Despite competing events such as a concert at Leeuwin Estate and the Western Force versus Chiefs rugby match, some fifteen thousand spectators turned up for what has become one of the most loved Perth institutions: the annual Opera in the Park presentation in Supreme Court Gardens.

Seated on rugs or lawn, mums and dads with kiddies in arms or prams, surrounded by an agreeable clutter of eskies, picnic baskets, chicken salad and chardonnay bottles, were an exemplarily well behaved audience experiencing what for most would probably have been a first encounter with Saint Saens’ operatic treatment of the biblical story of Samson.

In passing, it’s worth mentioning that, despite the immense inherent drama of this ancient story (which, prior to Saint Saens’ work, was given at least eleven operatic treatments including one by Rameau to a libretto by none other than Voltaire) no one has so far succeeded in creating a setting that is fully worthy of it.

Seldom heard anywhere in the antipodes, the ancient story of the Bible’s muscle man and the faithless temptress Delilah is, for much of the work and especially in Acts 1 and 2 – dare one whisper it? – as arid and featureless as the desert sands that surround Gaza where the opera is set. Thousands of years later, Gaza is still very much in the news – and for all the worst reasons.

Stuart Skelton in the eponymous role was star of the evening, a tenor ideally suited to the role. For much of the performance, he produced the most agreeable stream of mellow sound in phrasing that was the hallmark of refined musicianship. Certainly, he adapted chameleon-like to the many interpretative nuances of the part. The closing moments of the opera were particularly affecting as Samson – his locks shorn by Delilah (an event that, oddly, is not mentioned in the work), his strength dissipated as a result and, in Milton’s chilling phrase ‘eyeless in Gaza’ – calls on the Lord who gives back Samson’s strength to bring Dagon’s temple crashing down on the Philistines.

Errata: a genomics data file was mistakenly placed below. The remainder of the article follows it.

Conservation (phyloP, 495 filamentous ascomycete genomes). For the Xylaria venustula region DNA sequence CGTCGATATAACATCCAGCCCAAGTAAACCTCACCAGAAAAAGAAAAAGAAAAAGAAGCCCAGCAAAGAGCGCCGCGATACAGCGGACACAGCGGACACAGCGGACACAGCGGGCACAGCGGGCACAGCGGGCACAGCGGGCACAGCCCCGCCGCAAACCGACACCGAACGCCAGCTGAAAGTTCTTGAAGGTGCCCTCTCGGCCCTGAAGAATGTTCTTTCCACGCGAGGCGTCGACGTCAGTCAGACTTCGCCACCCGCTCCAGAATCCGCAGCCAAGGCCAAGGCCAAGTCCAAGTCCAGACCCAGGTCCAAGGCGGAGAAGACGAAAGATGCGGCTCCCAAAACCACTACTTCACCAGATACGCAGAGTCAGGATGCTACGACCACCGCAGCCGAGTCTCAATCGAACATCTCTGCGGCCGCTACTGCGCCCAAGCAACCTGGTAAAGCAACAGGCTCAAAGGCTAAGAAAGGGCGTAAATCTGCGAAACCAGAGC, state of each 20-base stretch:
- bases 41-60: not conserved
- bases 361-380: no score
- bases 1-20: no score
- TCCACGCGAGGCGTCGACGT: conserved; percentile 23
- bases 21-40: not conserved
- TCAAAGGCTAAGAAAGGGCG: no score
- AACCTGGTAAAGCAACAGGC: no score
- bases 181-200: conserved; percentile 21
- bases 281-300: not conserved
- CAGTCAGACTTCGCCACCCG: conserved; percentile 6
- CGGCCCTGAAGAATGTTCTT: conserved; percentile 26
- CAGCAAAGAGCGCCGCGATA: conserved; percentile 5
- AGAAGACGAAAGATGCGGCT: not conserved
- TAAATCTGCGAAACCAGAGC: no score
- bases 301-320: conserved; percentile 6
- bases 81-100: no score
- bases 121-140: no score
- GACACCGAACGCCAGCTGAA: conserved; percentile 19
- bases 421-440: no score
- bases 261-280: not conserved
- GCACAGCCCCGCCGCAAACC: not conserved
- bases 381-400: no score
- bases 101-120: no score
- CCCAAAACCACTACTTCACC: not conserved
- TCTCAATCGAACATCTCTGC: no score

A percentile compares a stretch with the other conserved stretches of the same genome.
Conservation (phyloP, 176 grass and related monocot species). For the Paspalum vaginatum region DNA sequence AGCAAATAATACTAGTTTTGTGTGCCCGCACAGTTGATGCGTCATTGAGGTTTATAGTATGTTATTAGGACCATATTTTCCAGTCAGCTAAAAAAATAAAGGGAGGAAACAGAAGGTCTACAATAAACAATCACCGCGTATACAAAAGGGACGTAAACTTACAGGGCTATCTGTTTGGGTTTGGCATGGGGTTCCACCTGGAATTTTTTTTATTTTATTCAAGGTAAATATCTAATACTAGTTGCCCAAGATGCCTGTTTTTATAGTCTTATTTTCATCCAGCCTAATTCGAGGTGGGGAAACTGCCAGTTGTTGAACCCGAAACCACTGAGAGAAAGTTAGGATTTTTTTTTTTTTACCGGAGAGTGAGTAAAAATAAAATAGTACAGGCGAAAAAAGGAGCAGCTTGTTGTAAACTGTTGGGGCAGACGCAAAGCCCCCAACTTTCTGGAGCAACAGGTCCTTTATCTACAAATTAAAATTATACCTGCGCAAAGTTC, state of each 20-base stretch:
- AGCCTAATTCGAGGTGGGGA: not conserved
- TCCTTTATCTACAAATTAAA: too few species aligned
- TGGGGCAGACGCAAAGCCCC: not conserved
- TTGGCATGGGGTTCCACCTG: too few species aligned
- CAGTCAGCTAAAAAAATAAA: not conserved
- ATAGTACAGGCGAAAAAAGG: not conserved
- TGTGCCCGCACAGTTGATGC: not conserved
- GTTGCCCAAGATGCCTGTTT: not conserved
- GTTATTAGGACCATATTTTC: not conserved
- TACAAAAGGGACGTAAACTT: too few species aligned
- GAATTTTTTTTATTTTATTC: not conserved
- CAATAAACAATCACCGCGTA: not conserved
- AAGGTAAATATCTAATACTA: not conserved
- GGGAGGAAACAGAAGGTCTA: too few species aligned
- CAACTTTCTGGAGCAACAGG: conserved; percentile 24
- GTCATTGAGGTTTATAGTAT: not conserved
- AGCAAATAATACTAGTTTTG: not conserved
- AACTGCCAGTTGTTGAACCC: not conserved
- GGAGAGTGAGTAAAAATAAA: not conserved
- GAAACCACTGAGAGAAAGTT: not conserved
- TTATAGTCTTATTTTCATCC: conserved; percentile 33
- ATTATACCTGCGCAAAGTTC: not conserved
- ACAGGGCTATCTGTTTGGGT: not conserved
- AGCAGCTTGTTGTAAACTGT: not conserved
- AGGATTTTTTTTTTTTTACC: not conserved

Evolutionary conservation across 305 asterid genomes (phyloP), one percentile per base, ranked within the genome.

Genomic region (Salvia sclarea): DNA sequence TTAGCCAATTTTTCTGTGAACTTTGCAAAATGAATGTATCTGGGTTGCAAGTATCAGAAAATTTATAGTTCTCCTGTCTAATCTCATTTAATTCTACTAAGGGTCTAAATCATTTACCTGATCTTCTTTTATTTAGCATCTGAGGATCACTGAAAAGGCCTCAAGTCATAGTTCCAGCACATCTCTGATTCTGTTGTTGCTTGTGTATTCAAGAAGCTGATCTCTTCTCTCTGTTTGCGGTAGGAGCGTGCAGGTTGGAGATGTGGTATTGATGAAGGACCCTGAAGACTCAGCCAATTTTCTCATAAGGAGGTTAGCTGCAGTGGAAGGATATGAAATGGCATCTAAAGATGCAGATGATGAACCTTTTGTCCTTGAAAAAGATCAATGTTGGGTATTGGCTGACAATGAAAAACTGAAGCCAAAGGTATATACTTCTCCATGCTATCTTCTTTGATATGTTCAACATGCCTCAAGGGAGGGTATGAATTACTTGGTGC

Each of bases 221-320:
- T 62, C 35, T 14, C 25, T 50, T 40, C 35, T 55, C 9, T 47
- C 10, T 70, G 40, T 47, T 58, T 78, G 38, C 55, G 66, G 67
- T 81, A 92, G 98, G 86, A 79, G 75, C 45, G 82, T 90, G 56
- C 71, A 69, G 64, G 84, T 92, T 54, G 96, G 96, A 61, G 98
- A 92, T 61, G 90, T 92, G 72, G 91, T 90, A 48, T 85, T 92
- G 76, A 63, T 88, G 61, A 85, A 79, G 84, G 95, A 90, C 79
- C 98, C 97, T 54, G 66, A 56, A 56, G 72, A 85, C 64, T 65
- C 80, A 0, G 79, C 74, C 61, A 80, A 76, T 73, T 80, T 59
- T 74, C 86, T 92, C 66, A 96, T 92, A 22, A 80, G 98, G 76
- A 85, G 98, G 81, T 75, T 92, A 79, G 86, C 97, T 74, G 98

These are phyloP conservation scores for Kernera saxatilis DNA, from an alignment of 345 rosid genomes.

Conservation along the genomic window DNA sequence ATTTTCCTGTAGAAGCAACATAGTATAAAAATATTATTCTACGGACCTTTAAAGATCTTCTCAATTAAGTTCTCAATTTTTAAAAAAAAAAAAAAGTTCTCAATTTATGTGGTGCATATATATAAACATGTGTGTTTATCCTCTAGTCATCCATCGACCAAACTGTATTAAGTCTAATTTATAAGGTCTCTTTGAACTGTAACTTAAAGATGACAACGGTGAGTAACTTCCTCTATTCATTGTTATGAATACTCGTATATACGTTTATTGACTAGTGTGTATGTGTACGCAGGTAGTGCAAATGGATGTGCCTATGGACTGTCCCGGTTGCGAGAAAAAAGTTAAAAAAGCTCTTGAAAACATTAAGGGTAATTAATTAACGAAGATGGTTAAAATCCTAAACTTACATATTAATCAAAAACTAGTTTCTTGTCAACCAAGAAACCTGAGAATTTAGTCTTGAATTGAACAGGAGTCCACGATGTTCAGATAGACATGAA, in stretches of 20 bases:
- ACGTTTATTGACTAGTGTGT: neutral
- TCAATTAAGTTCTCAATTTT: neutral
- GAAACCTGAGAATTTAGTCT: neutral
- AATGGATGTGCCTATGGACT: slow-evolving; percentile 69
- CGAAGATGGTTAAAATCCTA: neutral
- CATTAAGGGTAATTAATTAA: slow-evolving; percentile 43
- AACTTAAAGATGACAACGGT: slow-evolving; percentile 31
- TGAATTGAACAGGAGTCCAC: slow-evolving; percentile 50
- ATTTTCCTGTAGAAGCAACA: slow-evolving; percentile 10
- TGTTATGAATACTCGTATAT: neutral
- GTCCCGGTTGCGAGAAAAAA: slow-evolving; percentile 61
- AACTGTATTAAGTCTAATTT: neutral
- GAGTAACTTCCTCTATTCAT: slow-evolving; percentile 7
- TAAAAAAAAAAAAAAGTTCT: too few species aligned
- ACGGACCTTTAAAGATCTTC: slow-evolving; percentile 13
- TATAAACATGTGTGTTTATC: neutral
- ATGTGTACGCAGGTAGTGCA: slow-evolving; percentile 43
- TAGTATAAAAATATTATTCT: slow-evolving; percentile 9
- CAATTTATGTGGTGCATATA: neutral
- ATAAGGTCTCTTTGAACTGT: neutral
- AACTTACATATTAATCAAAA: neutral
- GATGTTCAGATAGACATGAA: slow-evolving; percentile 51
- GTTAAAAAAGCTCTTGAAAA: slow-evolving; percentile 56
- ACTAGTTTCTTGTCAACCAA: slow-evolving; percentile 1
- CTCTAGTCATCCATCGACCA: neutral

Bernadette Cullen sang Delilah. Some occasional hardness of tone aside, she presented her arias with considerable expressiveness – but in Softly Awakes My heart, that most famous excerpt from the opera, strings sounded rather too thin and scrappy, the semiquaver accompaniment lacking that pulsing quality that is so crucial an interpretative requirement.

Acts 3 and 4 yielded some of the most satisfying listening dividends of the evening. The fake-Middle Eastern Bacchanale dance sequence – imitated again and again down the years by composers for trashy, Arabian Nights-type movies – came across in fine style. Laurels to Joel Marangella; his sinuous oboe line was heard to excellent advantage here.

Under Brian Castles-Onion’s direction, the W.A.Opera Chorus and vocal soloists did sterling work in making the listener aware of the cauldron of seething emotion that makes the closing Acts such compelling listening. Very much earlier in the piece, it was much to the credit of the choristers that they made the frankly tedious declamations that the composer gave to them sound better than they in fact are in operatic terms. Indeed, most of the choral work in Act I supports the argument, often put forward, that Saint Saens’ biblical epic might have had greater acceptance as an oratorio than as an opera.

But there are most certainly moments that make for the grandest of grand operatic effects. This is most powerfully the case with Delilah, towards the close of the work, relishing her moment of triumph after cutting Samson’s locks, with the High Priest (Bruce Martin) gloating over the muscle man’s downfall, only to have their comeuppance in the ruins of the temple.

For many an older member of the audience, this may well recall the closing moments of Cecil B. de Mille’s 1950’s movie epic starring Victor Mature and Hedy Lamarr in the film’s eponymous roles.

Smaller roles were taken by David Dockery (Abimelech) and Robert Hoffmann (Old Hebrew).

 

 

Adding to the pleasure of the evening was an unexpected bonus for all during the interval: a white-clad, gracefully gyrating gymnast held aloft by a big, illuminated helium balloon sailing to and fro above the gathered, fascinated throng, the balloon’s track path controlled by ropes gripped by two hefty young fellows on the ground. (The previous night, this delight sailed across PIAF goings-on at Kalgoorlie, with Port Hedland next on the list.)

I cannot readily recall an Opera in the Park presentation that scored so well on so many counts. Presenting Samson and Delilah would have been a calculated risk. That so many attended suggests that it is not necessarily the case that only safe, top-ten operas should be presented at these events. Let’s have more works that are less frequently encountered here. What about Tchaikowsky’s Eugene Onegin, Donizetti’s Elisir d’amore or Smetana’s The Bartered Bride?

Copyright 2006 Neville Cohn